So, we need to ensure that our relationship with God is intact, and then we need to pursue right thinking. One way is with further study. I always like to recommend two excellent studies related to this subject.

One is a set of individual topics called The Transferrable Concepts, by Campus Crusade for Christ. They are extremely practical and very user-friendly. The other study is Behold Your God by Myrna Alexander. It is a very practical book directed to help women deal with daily situations in light of God’s character and help in their lives.

I had spent many years trying to fill that vacuum with many created things that didn’t ultimately meet my needs for security and significance. But I recall the night I opened the door of my heart to God – I said a simple prayer asking Him to come into my life.

As women, we will continue to make great strides in our professional lives, but we make a fundamental error if we think that our relationships and accomplishments can ultimately meet our deepest needs for security and significance. Only our Creator can do that. He longs to do that in each of our lives. The choice to allow Him to do this is ours.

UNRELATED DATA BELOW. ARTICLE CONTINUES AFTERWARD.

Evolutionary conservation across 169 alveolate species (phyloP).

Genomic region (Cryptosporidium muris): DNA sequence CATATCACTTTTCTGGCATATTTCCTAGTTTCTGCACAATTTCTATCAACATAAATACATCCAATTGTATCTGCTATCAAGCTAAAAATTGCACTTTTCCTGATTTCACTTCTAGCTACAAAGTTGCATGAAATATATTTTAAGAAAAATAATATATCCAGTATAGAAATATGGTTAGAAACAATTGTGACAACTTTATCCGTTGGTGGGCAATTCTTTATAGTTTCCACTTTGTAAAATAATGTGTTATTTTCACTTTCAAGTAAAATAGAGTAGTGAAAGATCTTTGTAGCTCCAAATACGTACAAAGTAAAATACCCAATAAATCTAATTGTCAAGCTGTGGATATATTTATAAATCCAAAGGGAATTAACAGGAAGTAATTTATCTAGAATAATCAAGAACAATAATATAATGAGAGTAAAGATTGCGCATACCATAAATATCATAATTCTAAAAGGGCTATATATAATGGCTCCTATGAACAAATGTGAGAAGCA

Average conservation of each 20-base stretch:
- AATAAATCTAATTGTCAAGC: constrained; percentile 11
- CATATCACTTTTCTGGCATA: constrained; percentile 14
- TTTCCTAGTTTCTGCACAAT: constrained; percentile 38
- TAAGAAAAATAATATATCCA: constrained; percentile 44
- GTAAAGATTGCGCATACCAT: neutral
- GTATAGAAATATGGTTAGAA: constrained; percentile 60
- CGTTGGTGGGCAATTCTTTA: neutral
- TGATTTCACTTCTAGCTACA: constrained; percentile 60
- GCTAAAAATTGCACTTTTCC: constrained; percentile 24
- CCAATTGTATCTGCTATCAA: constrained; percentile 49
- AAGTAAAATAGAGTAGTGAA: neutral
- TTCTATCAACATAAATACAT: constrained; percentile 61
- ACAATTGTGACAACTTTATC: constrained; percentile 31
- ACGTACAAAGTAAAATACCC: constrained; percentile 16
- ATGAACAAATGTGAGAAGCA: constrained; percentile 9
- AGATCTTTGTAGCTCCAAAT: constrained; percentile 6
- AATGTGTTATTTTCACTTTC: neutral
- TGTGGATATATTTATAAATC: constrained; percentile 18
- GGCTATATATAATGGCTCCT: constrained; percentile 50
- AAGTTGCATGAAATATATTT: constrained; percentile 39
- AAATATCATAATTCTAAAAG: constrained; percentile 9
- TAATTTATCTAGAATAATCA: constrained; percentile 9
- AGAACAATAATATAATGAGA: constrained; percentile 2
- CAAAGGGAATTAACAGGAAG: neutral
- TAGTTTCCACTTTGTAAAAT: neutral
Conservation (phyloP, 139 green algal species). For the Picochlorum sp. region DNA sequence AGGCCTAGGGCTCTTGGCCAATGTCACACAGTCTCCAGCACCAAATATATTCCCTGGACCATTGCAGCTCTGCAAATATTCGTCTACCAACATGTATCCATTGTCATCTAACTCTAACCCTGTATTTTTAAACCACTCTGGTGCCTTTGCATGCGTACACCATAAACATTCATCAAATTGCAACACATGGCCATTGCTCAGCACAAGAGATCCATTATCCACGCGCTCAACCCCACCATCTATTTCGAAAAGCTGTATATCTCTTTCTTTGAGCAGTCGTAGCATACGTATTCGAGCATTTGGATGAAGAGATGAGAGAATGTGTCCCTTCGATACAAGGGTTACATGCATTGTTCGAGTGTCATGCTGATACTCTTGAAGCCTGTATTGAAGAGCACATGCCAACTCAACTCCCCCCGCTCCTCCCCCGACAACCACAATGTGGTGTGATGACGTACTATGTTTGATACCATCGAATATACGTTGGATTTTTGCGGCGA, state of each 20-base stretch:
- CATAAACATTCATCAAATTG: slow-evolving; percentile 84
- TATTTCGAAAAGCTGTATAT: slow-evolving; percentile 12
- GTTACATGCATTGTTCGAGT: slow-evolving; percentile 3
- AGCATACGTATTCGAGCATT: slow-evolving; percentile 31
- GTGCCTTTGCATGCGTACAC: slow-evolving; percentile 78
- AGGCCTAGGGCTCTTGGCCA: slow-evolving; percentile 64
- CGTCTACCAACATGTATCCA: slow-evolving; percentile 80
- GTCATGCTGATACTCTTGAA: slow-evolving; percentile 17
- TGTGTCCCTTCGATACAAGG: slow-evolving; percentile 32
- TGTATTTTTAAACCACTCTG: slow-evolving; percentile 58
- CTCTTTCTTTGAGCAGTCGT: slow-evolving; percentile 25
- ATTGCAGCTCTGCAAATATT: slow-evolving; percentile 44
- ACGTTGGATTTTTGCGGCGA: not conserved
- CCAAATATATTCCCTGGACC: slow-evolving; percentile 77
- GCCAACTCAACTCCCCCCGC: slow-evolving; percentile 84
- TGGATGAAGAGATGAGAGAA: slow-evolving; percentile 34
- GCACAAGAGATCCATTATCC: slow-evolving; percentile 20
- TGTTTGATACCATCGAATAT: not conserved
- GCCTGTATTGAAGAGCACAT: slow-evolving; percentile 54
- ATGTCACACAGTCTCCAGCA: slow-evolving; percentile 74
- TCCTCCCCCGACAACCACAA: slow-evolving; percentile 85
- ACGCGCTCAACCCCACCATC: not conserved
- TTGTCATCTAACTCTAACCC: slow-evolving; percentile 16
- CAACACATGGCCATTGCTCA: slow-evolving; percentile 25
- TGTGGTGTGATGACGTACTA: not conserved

You can have the peace that you are looking for; there is a way to balance your life. No one can be perfect, or have a perfect life. But every one of us has the opportunity to experience perfect grace through a personal relationship with God through His Son, Jesus Christ.

You can receive Christ right now by faith through prayer. Praying is simply talking to God. God knows your heart and is not so concerned with your words as He is with the attitude of your heart. Here’s a suggested prayer:

Lord Jesus, I want to know you personally. Thank you for dying on the cross for my sins. I open the door of my life to you and ask you to come in as my Savior and Lord. Take control of my life. Thank you for forgiving my sins and giving me eternal life. Make me the kind of woman you want me to be.

Does this prayer express the desire of your heart? You can pray it right now, and Jesus Christ will come into your life, just as He promised.

If you invited Christ into your life, thank God often that He is in your life, that He will never leave you and that you have eternal life. As you learn more about your relationship with God, and how much He loves you, you’ll experience life to the fullest.